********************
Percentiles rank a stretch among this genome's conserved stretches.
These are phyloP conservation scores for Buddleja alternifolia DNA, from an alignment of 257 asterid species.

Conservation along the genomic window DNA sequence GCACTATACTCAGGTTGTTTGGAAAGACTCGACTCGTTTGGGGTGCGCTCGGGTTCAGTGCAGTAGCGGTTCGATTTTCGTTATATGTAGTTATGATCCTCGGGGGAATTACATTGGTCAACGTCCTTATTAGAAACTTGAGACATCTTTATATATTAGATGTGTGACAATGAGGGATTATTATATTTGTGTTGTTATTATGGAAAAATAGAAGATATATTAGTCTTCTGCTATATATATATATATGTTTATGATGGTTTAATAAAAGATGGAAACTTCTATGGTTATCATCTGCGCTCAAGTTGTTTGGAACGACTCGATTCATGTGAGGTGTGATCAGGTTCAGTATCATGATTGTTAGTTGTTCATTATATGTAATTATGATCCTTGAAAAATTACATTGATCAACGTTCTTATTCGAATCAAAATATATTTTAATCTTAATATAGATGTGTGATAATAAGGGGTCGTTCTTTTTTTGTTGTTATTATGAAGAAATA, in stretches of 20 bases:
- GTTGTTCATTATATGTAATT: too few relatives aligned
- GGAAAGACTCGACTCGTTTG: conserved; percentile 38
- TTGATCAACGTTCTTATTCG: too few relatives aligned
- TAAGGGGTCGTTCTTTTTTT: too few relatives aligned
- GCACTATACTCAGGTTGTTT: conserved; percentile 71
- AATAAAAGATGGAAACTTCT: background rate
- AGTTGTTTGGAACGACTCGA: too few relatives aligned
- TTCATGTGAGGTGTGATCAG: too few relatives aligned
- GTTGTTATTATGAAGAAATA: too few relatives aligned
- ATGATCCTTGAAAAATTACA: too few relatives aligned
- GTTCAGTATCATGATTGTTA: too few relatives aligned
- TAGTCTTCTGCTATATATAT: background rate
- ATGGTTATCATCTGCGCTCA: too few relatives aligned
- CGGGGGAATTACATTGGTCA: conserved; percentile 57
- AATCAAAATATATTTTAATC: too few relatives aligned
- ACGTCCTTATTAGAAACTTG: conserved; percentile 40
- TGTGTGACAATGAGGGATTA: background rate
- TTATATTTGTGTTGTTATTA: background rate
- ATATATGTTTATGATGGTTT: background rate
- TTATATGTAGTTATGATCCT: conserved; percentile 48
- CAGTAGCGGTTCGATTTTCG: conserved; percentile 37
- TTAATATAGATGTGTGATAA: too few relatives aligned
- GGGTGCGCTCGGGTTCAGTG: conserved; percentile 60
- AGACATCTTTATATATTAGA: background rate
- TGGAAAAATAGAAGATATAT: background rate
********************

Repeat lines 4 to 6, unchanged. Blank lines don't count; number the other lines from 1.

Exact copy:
- GTTGTTCATTATATGTAATT: too few relatives aligned
- GGAAAGACTCGACTCGTTTG: conserved; percentile 38
- TTGATCAACGTTCTTATTCG: too few relatives aligned